Other ways of producing cptm l.jpg

Other ways of producing CPTM

  • Model the Mission Statement

    • Already agreed

    • Sometimes vague, seen as irrelevant, etc.

  • Extract it from a model of a wider system

    • If you have one

    • May be difficult to get a definable system from the gaps

  • Assemble it from smaller models

    • Within a general framework for organisations in system terms, into which they can fit – Wilson (2001) provides one


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Consensus models - do we need them?

  • We now have an agreed model - a consensus primary task model

  • Often regarded as essential precursor to defining information requirements

  • Why?

  • CPTM takes W’s into account when forming the model.

  • Some analysts believe that the variety of viewpoints should be preserved in information definition by continuing with multiple models.


Ssm for is definition based on wilson s approach11 l.jpg

Compare

models with

real world

Find out about

the problem

situation

Map

activities

to IPP’s

Conceptual

models

Root

definitions

Define

information

categories

Define

activity-

activity

flows

Form

CPTM

To

design

SSM for IS definition: based on Wilson’s approach

Map to

organisation

(role-role

flows)

(Adapted from Wilson, 1990)


Information categories l.jpg

Information categories

  • “Information = data + meaning.”

  • Information categories are therefore not just data items, but are defined in a way that indicates how they’re used.

    • E.g. “Stock availability” rather than “quantity”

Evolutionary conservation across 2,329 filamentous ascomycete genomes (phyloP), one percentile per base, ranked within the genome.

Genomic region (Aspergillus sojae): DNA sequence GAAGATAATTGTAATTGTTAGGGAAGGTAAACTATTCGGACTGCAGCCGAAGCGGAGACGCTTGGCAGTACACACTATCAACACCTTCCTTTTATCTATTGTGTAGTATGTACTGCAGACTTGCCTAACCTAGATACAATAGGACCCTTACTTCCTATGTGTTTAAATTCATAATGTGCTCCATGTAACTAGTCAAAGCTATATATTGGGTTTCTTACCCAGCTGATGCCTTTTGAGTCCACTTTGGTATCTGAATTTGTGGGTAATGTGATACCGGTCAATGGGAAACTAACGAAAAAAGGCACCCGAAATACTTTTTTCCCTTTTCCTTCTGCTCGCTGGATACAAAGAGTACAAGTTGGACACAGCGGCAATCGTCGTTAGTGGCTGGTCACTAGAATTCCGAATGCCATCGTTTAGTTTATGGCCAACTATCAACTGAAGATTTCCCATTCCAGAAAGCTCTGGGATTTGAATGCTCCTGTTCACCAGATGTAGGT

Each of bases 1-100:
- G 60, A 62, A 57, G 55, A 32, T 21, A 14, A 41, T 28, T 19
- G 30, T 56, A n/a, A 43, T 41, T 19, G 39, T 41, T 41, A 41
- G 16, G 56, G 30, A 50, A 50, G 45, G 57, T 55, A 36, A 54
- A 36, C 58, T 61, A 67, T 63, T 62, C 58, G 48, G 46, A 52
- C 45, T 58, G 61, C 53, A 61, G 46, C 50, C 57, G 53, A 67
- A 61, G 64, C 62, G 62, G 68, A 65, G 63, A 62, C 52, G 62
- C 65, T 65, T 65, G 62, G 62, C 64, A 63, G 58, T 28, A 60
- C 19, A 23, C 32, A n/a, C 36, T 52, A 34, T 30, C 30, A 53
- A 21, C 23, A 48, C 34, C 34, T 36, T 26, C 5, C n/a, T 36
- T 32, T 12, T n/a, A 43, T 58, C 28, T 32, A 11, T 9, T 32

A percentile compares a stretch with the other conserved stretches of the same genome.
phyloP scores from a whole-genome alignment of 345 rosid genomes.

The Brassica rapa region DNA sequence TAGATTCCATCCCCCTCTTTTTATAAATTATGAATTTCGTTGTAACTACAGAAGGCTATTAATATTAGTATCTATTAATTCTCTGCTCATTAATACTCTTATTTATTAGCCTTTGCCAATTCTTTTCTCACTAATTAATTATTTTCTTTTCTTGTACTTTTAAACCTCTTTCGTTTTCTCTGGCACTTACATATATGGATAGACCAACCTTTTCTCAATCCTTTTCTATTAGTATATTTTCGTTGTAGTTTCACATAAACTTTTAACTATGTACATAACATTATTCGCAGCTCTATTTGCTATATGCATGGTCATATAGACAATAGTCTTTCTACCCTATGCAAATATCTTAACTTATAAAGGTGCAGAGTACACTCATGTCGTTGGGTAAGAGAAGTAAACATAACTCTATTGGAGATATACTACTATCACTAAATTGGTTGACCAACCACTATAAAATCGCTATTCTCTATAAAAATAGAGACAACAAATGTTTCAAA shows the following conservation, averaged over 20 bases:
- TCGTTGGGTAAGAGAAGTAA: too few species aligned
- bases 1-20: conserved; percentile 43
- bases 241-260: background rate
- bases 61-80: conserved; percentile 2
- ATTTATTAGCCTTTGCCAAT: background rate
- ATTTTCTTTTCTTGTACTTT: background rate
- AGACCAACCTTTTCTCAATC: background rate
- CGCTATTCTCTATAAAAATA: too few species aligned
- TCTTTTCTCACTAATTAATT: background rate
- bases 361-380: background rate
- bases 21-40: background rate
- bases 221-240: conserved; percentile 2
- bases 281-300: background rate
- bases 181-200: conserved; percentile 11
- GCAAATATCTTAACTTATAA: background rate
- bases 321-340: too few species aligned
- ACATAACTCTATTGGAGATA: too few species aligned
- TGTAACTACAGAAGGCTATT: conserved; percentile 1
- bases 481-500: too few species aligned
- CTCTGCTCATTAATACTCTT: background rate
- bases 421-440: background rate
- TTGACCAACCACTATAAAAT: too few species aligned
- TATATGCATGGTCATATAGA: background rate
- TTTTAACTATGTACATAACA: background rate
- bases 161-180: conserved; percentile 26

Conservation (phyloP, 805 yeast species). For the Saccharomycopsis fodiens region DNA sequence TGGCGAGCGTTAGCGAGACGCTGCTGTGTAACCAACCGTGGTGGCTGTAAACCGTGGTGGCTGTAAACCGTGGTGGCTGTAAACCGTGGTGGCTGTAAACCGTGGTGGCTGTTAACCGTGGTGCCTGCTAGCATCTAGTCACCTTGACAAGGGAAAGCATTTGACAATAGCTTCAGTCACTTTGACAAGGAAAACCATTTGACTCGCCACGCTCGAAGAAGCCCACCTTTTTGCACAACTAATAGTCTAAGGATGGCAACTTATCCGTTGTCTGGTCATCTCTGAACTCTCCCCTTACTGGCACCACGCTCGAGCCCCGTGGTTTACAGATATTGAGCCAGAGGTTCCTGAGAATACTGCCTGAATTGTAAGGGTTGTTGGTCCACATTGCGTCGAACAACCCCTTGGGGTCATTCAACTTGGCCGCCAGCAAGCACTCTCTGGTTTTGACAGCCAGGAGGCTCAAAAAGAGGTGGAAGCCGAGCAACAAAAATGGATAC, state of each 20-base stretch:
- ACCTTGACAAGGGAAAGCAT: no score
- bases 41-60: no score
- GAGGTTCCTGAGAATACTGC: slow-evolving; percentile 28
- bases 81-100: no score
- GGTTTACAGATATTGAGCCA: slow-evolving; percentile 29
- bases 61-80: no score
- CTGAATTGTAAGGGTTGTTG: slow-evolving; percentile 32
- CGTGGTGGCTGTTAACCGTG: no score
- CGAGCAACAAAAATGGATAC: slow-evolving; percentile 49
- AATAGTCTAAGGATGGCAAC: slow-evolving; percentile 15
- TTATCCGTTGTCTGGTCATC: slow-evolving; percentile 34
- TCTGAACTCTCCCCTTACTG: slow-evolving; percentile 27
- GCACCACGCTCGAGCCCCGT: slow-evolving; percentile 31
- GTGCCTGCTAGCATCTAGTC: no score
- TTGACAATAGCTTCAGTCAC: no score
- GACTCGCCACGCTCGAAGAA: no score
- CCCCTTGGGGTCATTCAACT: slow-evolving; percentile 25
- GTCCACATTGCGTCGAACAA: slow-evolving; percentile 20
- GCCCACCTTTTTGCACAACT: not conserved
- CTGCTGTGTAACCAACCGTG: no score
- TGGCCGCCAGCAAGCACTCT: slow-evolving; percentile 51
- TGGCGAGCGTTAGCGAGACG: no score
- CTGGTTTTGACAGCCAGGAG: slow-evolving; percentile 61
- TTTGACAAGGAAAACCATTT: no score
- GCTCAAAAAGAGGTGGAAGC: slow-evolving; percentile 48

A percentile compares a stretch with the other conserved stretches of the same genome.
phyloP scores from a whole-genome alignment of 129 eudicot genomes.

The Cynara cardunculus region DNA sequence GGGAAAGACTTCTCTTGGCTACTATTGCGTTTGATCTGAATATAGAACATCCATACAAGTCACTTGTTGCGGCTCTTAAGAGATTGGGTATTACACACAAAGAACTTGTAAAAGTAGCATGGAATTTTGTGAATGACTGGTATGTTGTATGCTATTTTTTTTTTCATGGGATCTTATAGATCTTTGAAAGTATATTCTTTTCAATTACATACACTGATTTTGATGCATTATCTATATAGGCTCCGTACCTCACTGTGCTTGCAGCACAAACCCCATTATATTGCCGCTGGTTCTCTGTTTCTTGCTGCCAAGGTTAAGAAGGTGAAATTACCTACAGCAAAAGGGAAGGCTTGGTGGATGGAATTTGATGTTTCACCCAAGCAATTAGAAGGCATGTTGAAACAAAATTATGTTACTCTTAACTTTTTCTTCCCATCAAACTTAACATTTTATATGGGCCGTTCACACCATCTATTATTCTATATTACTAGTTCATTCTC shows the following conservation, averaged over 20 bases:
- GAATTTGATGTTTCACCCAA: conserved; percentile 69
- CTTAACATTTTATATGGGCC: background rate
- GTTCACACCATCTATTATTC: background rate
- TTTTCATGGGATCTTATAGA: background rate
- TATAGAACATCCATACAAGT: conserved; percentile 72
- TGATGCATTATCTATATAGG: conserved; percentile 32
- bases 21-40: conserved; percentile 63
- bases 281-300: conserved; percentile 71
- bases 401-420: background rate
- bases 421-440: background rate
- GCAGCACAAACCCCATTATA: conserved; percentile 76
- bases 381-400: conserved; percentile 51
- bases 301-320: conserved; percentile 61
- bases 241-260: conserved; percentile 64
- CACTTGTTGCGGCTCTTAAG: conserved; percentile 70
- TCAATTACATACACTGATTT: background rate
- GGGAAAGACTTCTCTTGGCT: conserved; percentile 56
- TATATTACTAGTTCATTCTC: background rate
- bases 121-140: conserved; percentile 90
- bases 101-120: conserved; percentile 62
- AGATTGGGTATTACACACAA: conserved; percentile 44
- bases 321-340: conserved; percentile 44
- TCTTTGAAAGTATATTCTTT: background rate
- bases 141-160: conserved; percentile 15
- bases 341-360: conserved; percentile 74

• Define the data in each category

  • Lower level models tend to have more detailed information categories.


Simple way to show information requirements l.jpg

Simple way to show information requirements

Available products

Purchase orders

3

Re-order goods

  • What information does it require?

  • What information does it produce?

Stock levels


Input output table l.jpg

Input/output table


Ssm for is definition based on wilson s approach15 l.jpg

Compare

models with

real world

Find out about

the problem

situation

Map

activities

to IPP’s

Conceptual

models

Root

definitions

Define

information

categories

Define

activity-

activity

flows

Form

CPTM

To

design

SSM for IS definition: based on Wilson’s approach

Map to

organisation

(role-role

flows)

(Adapted from Wilson, 1990)


Maltese cross l.jpg

Activities

from model

X

X

Do...

X

X

X

Store...

X

X

Find...

X

X

Issue...

X

Input

ICs

Output

ICs

IC1

IC6

IC6

IC5

IC4

IC3

IC2

IC1

IC2

IC3

IC4

IC5

X

X

X

Sales OP

X

X

Stock ctrl

Debtors

X

IPPs

Maltese Cross

N

E

W

S


Maltese cross17 l.jpg

Data

structures

Data

structures

Input

ICs

Output

ICs

Maltese Cross

Check order

Despatch

goods

Orders

Order

record

Stock

levels

Stock

card -

item no

& qty

Stock

levels

Stock

card -

item no

& qty

Orders

Order

record

N

S

E W

Item file -

quantity available

Item file -

quantity available

X

X

X

Sales OP

X

X

Stock ctrl

Debtors

X

Current IPPs


Organisational mapping l.jpg

Marketing

?

Marketing

asst

3

MD

5

1

Sales

Mgr

2

6

Salesperson

4

Sales-

person

8

Accounts

clerk

Sales Mgr

7

Sales